Coloratura? For a bass-baritone? Yes, I discover, a coloratura is not only the fat lady before whose singing it ain't over, but, according to Wikipedia "an ornate, flowery style in classical singing."
The term is correctly applied to any passage sung in this manner by any voice type, but it is also commonly used as a noun to describe operatic soprano roles characterized by flexibility and embellishments such as runs and trills, with a strong head voice including abilities in the whistle register, or the female voice that sings such roles (coloratura soprano).
Although most often associated with the soprano voice, the term coloratura as such does not say anything about the colour or range of the voice. There are coloratura parts for all voice types in different musical genres.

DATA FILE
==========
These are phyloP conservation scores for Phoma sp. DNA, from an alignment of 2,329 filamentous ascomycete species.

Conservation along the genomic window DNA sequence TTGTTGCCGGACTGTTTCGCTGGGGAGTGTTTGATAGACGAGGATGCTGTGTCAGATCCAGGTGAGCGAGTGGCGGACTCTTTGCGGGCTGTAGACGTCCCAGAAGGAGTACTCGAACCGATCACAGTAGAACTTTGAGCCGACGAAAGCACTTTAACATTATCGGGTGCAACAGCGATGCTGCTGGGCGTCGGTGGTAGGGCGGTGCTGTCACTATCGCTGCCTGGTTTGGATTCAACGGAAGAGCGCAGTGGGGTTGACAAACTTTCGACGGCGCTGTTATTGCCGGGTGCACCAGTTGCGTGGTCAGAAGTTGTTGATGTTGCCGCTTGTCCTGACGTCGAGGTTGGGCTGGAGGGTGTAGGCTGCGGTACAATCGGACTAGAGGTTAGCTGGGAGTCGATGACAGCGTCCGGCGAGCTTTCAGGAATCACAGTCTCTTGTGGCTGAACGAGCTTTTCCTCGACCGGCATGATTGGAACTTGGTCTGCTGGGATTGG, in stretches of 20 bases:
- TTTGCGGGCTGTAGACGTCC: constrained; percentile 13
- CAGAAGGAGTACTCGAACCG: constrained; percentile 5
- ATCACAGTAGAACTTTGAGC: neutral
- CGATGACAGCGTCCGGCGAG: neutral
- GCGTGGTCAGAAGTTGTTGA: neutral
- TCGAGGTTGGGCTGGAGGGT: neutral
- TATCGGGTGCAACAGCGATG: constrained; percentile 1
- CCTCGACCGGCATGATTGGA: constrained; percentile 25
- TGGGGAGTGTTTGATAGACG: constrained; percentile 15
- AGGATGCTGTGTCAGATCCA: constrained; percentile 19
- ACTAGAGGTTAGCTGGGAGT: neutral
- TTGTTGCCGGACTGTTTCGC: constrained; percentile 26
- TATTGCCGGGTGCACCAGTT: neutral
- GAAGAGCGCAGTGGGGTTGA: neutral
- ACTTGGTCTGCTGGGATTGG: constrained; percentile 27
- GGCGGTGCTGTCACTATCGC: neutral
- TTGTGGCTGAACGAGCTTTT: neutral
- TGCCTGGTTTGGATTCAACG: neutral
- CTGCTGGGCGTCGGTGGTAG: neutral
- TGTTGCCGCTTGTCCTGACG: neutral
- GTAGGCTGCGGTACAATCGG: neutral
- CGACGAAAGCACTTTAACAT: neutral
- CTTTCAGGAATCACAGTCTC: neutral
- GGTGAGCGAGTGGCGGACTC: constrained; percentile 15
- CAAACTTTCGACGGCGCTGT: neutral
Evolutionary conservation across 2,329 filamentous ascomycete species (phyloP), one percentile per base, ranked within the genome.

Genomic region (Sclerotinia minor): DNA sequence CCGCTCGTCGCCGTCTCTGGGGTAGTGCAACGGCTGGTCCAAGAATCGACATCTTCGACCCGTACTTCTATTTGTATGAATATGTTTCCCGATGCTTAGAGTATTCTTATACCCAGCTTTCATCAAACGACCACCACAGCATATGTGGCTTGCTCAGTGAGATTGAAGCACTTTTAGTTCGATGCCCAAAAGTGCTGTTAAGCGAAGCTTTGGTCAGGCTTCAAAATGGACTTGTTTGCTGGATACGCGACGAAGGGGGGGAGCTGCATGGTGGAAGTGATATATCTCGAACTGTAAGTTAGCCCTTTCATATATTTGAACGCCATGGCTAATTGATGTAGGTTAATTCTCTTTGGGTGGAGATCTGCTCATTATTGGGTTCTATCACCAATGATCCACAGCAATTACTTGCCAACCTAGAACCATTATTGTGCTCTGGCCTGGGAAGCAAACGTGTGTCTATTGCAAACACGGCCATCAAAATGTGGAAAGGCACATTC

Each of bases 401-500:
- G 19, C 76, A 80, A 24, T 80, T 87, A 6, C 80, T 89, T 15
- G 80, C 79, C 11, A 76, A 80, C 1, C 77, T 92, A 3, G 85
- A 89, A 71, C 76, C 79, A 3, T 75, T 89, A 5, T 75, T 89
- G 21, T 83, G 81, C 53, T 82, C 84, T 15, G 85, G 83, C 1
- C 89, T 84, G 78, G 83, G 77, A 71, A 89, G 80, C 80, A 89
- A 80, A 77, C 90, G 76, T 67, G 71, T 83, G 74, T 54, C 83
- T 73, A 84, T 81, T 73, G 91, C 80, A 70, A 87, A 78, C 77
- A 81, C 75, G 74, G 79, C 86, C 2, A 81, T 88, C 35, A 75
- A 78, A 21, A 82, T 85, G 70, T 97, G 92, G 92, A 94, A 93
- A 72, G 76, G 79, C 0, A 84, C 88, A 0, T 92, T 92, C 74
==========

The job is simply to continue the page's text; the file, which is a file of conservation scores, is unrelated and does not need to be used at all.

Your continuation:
In the bel canto era, all singers had to be coloratura specialists, that is, they had to be able to add ornamentations to the written music.
- Mozart's Allelujah (from Exsultate, jubilate) may be arranged for and sung by a properly trained contralto, mezzo soprano or soprano.
- The aria Every Valley Shall be Exalted from Handel's Messiah is an example of a coloratura piece for tenor.
- Osmin, a character in Mozart's The Abduction from the Seraglio, is a coloratura role for a bass.